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Mutiny on the Bounty
Fletcher Christian’s Predicament
Having cast Captain Bligh and 18 of his fellow crew out to sea and to almost certain death, the remaining 24 mutineers did the usual pirate thing and voted Fletcher Christian as their new captain. Not sure of what to do next, they shared the various Tahitian trinkets and spare clothing among themselves. Christian’s first act as captain was to order the throwing of most of the collected plants overboard.
At this point, it seemed that Christian’s priority was to find a place to settle, not to plunder other ships. He set a course for the islands around Tahiti. But among the mutineers, Christian’s authority as captain was not secure. Already some were plotting to seize the ship for themselves. Christian soon took to sleeping with a pistol on him.
As the Bounty sought a place to call home, the islanders ensured they were not welcome. Eventually Christian happened upon Tubuai, south of Tahiti’s main island. It seemed suitable for his purposes but lacked animals to hunt. So he decided to return to Tahiti to ‘collect’ women and animals.
He fabricated a fanciful story of Captain Bligh meeting up with Captain James Cook and the two men sending him to obtain resources for a new colony. This secured him around 30 Tahitians (men, women and children), and over 500 farm animals of various flavours.
The Bounty returned to Tubuai on 26 June and its crew quickly found themselves embroiled in the political rivalry of its three rulers. To create their own space, the mutineers set about building a fortress.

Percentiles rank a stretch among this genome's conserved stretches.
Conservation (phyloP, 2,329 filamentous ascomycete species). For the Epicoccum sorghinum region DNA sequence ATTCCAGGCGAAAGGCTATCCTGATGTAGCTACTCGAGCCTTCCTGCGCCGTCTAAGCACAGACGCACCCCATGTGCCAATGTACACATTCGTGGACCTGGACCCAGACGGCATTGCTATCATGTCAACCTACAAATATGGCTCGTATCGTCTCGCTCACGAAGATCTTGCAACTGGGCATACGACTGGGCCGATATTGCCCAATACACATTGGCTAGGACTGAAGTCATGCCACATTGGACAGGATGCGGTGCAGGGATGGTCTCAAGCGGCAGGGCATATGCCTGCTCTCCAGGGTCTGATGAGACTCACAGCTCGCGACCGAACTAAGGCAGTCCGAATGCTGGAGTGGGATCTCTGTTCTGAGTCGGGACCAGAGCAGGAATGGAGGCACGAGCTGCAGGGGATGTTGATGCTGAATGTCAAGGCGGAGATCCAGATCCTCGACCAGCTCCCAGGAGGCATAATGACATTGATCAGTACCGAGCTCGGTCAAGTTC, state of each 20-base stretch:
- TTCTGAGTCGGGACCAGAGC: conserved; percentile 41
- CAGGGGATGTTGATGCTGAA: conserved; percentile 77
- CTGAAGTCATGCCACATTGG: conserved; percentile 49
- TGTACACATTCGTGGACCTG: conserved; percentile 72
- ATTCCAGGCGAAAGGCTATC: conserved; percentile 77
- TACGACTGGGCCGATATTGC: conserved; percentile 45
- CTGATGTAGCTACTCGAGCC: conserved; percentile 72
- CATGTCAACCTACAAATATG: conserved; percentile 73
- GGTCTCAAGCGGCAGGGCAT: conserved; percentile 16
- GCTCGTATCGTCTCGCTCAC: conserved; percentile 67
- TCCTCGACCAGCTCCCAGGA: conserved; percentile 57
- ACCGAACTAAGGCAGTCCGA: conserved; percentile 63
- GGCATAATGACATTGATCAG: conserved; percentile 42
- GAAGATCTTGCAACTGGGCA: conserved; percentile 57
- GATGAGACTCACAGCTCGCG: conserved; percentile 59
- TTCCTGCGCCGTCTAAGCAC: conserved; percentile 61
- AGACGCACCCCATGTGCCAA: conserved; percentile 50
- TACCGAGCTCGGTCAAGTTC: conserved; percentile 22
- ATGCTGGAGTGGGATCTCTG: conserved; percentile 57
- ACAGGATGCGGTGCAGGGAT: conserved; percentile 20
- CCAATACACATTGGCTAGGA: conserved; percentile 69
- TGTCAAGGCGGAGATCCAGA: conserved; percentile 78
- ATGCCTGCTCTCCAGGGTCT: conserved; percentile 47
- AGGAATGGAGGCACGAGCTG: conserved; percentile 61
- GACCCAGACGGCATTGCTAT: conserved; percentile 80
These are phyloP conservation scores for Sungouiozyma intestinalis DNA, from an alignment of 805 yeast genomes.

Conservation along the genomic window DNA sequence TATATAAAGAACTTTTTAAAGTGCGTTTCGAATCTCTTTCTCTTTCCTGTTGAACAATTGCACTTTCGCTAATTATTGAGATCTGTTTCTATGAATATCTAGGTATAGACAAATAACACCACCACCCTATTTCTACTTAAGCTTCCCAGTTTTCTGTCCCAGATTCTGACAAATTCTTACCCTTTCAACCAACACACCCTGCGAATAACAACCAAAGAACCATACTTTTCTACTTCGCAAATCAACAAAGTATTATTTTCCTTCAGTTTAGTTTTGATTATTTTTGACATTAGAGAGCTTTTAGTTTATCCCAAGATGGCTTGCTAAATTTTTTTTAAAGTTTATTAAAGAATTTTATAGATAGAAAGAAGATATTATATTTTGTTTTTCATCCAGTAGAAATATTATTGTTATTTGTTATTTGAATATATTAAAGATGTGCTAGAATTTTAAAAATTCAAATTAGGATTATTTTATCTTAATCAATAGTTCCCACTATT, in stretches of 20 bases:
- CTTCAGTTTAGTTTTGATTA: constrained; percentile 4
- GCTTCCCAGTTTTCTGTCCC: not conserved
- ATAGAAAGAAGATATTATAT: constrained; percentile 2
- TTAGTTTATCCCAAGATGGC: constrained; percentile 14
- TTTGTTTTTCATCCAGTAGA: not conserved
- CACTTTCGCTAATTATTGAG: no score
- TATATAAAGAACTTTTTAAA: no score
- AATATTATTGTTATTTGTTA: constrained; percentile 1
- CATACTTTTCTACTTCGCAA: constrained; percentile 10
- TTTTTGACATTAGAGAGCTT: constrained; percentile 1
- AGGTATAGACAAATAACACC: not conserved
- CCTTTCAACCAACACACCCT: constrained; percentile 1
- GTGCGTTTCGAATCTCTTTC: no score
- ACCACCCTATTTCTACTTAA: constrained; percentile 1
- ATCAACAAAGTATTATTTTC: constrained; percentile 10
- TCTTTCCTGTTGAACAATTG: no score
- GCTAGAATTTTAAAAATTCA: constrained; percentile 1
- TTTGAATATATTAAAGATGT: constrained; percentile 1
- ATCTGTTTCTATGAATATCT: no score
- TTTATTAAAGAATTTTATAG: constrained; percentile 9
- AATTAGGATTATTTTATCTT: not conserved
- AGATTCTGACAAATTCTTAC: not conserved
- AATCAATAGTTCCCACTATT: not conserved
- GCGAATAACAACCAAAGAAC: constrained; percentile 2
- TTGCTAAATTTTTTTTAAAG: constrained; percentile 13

Dissent among the crew grew. They argued constantly among themselves: often about access to the women. Christian resorted to violent threats to keep control; perhaps gaining some insight into Bligh’s frustrations with managing crew.
Meanwhile relations between the visitors and the islanders soon deteriorated. The animals ruined islanders’ gardens and the Europeans and islanders stole food from each other. The island soon descended into violence.
By September, after a long discussion, the mutineers voted 16 to 9 to abandon Tubuai and return to Tahiti, ‘where they might get women without force.’
Back at Tahiti, all but eight of the mutineers deserted the Bounty. The others, including Fletcher Christian, John Adams, John Mills, William McCoy and Matthew Quintal, together with six Polynesian men, 12 women and a child sailed on.
After four months at sea they happened upon a tiny spec of an island in the middle of the Pacific Ocean: Pitcairn Island.
Only one man would survive long enough to tell what happened next.